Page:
Tampon Run

I personally found β€œTampon Run” to be an interesting game. It reminded me of Dare Night in high school when one of our tasks was to stick tampons and pads all over the guys cars and some of their car paint came off when they ripped off the pads and tampons! (Oops!) I think that Tampon Run had an intended purpose, which showed men that women have menstrual cycles and it is a part of life. Having grown up playing sports, I found that the majority of girls just told each other when they had their periods so others would leave them be in the dressing room. (Our team tended to prank each other regularly and we knew that if someone was on their period, it was best to leave them alone). When I played hockey in high school, all of the girls on my team talked freely about their periods on the bench or in the dressing room and it often scared away our male coaches (who were our Dads). Although the game does not give factual information about tampons or periods, I think that games like Tampon Run are important because they create positive discussions about menstruation.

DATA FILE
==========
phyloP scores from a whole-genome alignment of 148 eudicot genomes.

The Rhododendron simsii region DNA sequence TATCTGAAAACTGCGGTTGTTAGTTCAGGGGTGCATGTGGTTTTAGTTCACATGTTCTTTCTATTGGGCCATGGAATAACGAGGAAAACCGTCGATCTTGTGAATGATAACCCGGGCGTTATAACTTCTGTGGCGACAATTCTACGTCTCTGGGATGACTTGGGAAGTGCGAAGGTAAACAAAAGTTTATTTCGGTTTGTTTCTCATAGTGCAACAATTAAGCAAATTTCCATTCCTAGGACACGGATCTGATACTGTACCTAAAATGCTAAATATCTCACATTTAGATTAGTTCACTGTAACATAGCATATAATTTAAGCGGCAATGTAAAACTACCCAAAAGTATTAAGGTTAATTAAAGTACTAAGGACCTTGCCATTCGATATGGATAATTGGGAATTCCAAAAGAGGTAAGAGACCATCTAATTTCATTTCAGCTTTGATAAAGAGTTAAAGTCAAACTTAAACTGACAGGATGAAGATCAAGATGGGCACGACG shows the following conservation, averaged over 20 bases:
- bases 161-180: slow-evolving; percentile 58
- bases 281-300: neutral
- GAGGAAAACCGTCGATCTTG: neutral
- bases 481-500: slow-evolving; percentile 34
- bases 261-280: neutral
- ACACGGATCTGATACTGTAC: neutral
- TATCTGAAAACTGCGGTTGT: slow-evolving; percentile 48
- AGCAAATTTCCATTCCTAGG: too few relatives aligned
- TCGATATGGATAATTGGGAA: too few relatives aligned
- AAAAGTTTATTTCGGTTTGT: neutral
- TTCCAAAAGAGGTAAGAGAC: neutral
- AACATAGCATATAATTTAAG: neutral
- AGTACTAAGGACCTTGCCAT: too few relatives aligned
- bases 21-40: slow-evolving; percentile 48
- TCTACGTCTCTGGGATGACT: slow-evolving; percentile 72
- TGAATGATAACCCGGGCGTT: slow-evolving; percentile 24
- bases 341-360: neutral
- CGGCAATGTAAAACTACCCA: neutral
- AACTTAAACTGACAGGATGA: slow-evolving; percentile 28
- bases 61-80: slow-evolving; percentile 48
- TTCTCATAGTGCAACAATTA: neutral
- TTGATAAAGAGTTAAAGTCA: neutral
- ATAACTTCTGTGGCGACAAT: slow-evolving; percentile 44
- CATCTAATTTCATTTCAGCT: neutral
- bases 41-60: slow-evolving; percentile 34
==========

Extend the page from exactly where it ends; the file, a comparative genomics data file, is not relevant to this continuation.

I think high school students, male and female, should have to play the game in order for the discussion of periods to become more accepting in society. However, I think that maturity tends to grow with age. I think the majority of adult men would probably laugh at the game, rather than criticize the game or become uncomfortable with the topic of menstruation. Therefore, the game should be used to teach teenage boys that periods are not β€œgross” but a part of the reproductive system.


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